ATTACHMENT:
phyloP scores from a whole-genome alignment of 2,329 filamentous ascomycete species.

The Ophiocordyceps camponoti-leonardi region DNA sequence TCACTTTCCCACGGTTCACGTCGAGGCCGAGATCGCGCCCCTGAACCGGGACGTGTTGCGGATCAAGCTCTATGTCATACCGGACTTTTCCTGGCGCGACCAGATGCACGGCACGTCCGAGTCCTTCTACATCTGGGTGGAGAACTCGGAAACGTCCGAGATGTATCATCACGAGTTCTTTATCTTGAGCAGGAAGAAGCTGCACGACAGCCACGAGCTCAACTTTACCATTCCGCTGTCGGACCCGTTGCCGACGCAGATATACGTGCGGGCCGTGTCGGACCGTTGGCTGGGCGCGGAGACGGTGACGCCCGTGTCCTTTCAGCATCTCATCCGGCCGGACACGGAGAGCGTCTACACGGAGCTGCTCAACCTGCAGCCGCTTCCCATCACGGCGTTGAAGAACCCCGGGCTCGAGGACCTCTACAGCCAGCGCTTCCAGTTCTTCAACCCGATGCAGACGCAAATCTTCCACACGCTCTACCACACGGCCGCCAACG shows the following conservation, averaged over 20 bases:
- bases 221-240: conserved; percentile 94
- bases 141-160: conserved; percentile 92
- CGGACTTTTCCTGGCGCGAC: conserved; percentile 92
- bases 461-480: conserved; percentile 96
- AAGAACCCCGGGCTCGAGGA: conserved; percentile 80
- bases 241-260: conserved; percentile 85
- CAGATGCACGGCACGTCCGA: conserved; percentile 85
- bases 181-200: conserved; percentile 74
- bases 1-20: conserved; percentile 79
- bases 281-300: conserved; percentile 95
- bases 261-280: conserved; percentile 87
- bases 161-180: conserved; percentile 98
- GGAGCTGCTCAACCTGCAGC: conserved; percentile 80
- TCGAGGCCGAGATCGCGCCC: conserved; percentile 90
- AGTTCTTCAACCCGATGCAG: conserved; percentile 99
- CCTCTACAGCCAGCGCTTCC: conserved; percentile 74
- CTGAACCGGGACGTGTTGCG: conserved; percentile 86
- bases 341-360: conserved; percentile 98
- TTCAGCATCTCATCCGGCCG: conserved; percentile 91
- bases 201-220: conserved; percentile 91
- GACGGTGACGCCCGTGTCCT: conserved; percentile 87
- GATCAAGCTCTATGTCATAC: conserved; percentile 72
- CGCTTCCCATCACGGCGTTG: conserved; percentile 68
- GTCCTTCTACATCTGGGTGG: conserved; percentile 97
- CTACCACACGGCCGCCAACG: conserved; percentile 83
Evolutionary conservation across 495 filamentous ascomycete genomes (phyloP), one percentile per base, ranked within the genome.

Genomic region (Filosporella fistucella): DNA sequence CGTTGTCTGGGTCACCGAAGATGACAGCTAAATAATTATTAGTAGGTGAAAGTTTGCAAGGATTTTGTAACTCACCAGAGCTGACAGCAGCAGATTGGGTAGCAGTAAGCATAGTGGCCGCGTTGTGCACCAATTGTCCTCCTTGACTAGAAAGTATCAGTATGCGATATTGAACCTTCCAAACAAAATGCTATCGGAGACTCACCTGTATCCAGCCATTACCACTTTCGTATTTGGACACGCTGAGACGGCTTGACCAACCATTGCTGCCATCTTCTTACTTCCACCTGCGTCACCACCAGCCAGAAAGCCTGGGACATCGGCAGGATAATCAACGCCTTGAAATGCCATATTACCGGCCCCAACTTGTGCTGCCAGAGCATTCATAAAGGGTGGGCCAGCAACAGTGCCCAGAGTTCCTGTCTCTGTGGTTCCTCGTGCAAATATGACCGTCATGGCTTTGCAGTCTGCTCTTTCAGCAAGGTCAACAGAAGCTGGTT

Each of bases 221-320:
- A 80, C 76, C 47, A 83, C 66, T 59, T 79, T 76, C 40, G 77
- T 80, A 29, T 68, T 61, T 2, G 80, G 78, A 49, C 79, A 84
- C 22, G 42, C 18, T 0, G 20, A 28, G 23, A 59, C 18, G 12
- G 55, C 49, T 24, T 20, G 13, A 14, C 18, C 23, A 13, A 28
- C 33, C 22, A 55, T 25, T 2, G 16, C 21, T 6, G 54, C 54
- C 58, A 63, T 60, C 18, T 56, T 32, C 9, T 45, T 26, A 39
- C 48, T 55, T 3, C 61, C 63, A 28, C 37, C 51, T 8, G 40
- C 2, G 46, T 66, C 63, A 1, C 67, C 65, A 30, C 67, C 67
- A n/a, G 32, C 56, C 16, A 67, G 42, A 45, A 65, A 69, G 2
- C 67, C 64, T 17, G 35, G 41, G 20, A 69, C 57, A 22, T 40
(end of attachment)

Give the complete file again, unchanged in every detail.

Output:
phyloP scores from a whole-genome alignment of 2,329 filamentous ascomycete species.

The Ophiocordyceps camponoti-leonardi region DNA sequence TCACTTTCCCACGGTTCACGTCGAGGCCGAGATCGCGCCCCTGAACCGGGACGTGTTGCGGATCAAGCTCTATGTCATACCGGACTTTTCCTGGCGCGACCAGATGCACGGCACGTCCGAGTCCTTCTACATCTGGGTGGAGAACTCGGAAACGTCCGAGATGTATCATCACGAGTTCTTTATCTTGAGCAGGAAGAAGCTGCACGACAGCCACGAGCTCAACTTTACCATTCCGCTGTCGGACCCGTTGCCGACGCAGATATACGTGCGGGCCGTGTCGGACCGTTGGCTGGGCGCGGAGACGGTGACGCCCGTGTCCTTTCAGCATCTCATCCGGCCGGACACGGAGAGCGTCTACACGGAGCTGCTCAACCTGCAGCCGCTTCCCATCACGGCGTTGAAGAACCCCGGGCTCGAGGACCTCTACAGCCAGCGCTTCCAGTTCTTCAACCCGATGCAGACGCAAATCTTCCACACGCTCTACCACACGGCCGCCAACG shows the following conservation, averaged over 20 bases:
- bases 221-240: conserved; percentile 94
- bases 141-160: conserved; percentile 92
- CGGACTTTTCCTGGCGCGAC: conserved; percentile 92
- bases 461-480: conserved; percentile 96
- AAGAACCCCGGGCTCGAGGA: conserved; percentile 80
- bases 241-260: conserved; percentile 85
- CAGATGCACGGCACGTCCGA: conserved; percentile 85
- bases 181-200: conserved; percentile 74
- bases 1-20: conserved; percentile 79
- bases 281-300: conserved; percentile 95
- bases 261-280: conserved; percentile 87
- bases 161-180: conserved; percentile 98
- GGAGCTGCTCAACCTGCAGC: conserved; percentile 80
- TCGAGGCCGAGATCGCGCCC: conserved; percentile 90
- AGTTCTTCAACCCGATGCAG: conserved; percentile 99
- CCTCTACAGCCAGCGCTTCC: conserved; percentile 74
- CTGAACCGGGACGTGTTGCG: conserved; percentile 86
- bases 341-360: conserved; percentile 98
- TTCAGCATCTCATCCGGCCG: conserved; percentile 91
- bases 201-220: conserved; percentile 91
- GACGGTGACGCCCGTGTCCT: conserved; percentile 87
- GATCAAGCTCTATGTCATAC: conserved; percentile 72
- CGCTTCCCATCACGGCGTTG: conserved; percentile 68
- GTCCTTCTACATCTGGGTGG: conserved; percentile 97
- CTACCACACGGCCGCCAACG: conserved; percentile 83
Evolutionary conservation across 495 filamentous ascomycete genomes (phyloP), one percentile per base, ranked within the genome.

Genomic region (Filosporella fistucella): DNA sequence CGTTGTCTGGGTCACCGAAGATGACAGCTAAATAATTATTAGTAGGTGAAAGTTTGCAAGGATTTTGTAACTCACCAGAGCTGACAGCAGCAGATTGGGTAGCAGTAAGCATAGTGGCCGCGTTGTGCACCAATTGTCCTCCTTGACTAGAAAGTATCAGTATGCGATATTGAACCTTCCAAACAAAATGCTATCGGAGACTCACCTGTATCCAGCCATTACCACTTTCGTATTTGGACACGCTGAGACGGCTTGACCAACCATTGCTGCCATCTTCTTACTTCCACCTGCGTCACCACCAGCCAGAAAGCCTGGGACATCGGCAGGATAATCAACGCCTTGAAATGCCATATTACCGGCCCCAACTTGTGCTGCCAGAGCATTCATAAAGGGTGGGCCAGCAACAGTGCCCAGAGTTCCTGTCTCTGTGGTTCCTCGTGCAAATATGACCGTCATGGCTTTGCAGTCTGCTCTTTCAGCAAGGTCAACAGAAGCTGGTT

Each of bases 221-320:
- A 80, C 76, C 47, A 83, C 66, T 59, T 79, T 76, C 40, G 77
- T 80, A 29, T 68, T 61, T 2, G 80, G 78, A 49, C 79, A 84
- C 22, G 42, C 18, T 0, G 20, A 28, G 23, A 59, C 18, G 12
- G 55, C 49, T 24, T 20, G 13, A 14, C 18, C 23, A 13, A 28
- C 33, C 22, A 55, T 25, T 2, G 16, C 21, T 6, G 54, C 54
- C 58, A 63, T 60, C 18, T 56, T 32, C 9, T 45, T 26, A 39
- C 48, T 55, T 3, C 61, C 63, A 28, C 37, C 51, T 8, G 40
- C 2, G 46, T 66, C 63, A 1, C 67, C 65, A 30, C 67, C 67
- A n/a, G 32, C 56, C 16, A 67, G 42, A 45, A 65, A 69, G 2
- C 67, C 64, T 17, G 35, G 41, G 20, A 69, C 57, A 22, T 40